Many of today’s campaigners have only dim memories – if that – of the Health and Social Care Act 2012 and how it was originally argued for by its author Andrew Lansley, and by leading Tory and Lib Dem politicians, in the teeth of opposition from almost every other party. So here JOHN LISTER looks back at the Act, the promises that were made and the grim results that show the need for its repeal.
The Health & Social Care Act (HSCA) 2012, which only affects England, was eventually pushed through parliament by the votes of Liberal Democrat MPs and peers supporting David Cameron’s Conservatives.
The Bill’s advocates made a series of misleading promises on how it would improve the NHS: instead, as its critics warned, it has made things worse. But now the HSCA is almost universally recognised to be not fit for purpose, with even NHS England pushing for parts of it to be repealed. Indeed the only argument against its repeal has been the claim that it would require another top-down reorganisation.
Six years of failure
The repeal of the 2012 Act is long overdue. Six long years since it came into force have proved beyond doubt that it cannot and will not deliver any of the promised benefits to patients or to NHS staff.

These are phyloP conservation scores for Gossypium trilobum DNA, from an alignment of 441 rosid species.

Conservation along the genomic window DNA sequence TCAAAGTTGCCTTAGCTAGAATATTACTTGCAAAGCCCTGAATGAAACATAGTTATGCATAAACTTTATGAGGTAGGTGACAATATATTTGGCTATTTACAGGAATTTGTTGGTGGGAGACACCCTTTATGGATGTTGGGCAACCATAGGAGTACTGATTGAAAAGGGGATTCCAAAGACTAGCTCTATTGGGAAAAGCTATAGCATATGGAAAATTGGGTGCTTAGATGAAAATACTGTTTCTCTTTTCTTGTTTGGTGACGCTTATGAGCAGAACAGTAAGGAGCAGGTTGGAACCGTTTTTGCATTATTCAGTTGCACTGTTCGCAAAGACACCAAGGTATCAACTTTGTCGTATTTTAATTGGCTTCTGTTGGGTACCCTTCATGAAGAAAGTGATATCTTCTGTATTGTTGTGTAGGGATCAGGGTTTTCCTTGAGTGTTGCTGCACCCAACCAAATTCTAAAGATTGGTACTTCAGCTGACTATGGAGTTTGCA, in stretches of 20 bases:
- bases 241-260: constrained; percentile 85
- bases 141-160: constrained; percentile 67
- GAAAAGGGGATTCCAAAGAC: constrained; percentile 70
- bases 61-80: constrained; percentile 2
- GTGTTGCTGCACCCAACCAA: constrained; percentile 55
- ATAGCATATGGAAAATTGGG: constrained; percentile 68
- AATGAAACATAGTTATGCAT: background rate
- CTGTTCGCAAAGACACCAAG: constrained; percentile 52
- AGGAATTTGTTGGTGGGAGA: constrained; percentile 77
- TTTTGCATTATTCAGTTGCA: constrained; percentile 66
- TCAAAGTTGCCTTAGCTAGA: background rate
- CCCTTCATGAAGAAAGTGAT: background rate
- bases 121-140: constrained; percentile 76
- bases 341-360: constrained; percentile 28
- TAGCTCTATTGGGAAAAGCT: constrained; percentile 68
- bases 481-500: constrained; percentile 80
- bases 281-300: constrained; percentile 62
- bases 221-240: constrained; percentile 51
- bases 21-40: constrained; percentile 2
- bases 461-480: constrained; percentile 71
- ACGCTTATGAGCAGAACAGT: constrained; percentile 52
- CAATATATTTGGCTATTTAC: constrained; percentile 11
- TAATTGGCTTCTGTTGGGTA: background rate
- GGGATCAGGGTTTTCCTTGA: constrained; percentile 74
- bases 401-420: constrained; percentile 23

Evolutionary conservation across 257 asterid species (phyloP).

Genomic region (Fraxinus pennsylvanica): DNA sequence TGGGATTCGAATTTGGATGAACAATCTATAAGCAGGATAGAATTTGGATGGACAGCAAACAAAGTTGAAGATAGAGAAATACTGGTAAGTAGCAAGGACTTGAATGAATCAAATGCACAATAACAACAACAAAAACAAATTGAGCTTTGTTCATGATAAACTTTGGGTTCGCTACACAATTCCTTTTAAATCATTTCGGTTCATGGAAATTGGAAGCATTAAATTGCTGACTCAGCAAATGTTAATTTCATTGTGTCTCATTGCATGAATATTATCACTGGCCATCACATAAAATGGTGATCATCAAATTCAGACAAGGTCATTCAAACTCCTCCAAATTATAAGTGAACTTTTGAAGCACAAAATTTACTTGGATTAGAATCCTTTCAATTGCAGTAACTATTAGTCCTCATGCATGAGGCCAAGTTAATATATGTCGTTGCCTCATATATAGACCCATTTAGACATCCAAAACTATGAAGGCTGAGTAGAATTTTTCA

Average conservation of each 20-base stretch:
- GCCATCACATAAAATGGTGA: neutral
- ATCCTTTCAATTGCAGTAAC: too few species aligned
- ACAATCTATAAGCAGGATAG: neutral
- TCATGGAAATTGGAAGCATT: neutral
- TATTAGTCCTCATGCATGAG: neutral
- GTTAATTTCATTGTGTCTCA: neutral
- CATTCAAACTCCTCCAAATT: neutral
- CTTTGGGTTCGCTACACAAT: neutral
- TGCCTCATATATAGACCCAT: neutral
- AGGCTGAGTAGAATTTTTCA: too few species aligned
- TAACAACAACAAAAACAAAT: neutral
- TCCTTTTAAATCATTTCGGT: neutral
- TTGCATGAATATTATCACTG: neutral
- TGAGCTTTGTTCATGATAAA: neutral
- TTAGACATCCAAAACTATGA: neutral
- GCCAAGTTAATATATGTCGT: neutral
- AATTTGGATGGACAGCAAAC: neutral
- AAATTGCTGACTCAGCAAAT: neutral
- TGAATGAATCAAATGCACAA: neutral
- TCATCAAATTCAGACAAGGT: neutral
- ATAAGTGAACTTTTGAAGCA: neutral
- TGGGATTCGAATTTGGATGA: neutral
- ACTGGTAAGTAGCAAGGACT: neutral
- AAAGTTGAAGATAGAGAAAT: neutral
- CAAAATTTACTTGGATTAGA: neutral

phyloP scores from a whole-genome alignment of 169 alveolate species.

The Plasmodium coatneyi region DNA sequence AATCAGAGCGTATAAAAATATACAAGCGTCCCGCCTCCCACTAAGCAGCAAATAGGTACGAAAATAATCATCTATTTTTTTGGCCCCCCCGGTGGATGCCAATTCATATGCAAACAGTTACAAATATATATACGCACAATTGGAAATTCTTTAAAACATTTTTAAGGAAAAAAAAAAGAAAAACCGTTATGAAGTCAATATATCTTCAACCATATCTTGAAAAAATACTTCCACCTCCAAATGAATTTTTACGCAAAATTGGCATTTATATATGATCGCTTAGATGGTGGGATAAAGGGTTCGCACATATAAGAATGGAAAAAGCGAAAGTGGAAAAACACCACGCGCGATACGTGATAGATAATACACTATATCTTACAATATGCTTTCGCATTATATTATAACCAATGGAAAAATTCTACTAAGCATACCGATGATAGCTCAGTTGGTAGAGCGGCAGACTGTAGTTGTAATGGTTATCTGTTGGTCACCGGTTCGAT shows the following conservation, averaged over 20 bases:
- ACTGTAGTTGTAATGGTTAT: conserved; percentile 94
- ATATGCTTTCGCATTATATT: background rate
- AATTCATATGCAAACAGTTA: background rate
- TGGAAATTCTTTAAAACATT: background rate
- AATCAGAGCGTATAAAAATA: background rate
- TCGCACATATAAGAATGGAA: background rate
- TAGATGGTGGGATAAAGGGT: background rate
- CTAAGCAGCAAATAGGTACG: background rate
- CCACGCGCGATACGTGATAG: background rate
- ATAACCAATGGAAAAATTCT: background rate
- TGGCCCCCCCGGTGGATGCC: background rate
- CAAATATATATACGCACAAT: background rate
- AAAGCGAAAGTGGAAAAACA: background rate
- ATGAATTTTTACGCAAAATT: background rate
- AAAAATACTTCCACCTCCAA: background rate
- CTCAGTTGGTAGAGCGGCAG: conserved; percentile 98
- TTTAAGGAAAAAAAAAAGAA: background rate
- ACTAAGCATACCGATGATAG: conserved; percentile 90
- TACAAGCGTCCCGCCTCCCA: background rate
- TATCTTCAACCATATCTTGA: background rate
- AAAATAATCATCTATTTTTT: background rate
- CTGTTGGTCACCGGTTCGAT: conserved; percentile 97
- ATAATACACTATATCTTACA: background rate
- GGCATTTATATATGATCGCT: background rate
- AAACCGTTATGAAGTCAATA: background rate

Government Fact Sheets explaining the basis for the Act in 2012 claimed it would deliver a number of improvements, among them:
“Clinically led commissioning; Provider regulation to support innovation; Greater voice for patients; New focus for public health; Greater accountability locally and nationally; Improved quality; Tackle inequalities; Promote integration; Choice and competition”
With the exception of competition, none of these has been delivered.
The promise that CCGs would be led by GPs, and that commissioning would therefore be “clinically led” was discredited before the CCGs had even been established in 2013: only a tiny handful of GPs, steered by management consultants, have ever involved themselves with CCGs. Far from being “clinically led” even the King’s Fund in 2016 admitted that “financial pressures mean CCGs are frequently required to take tough prioritisation decisions,” and others flow from the requirement to put services out to tender.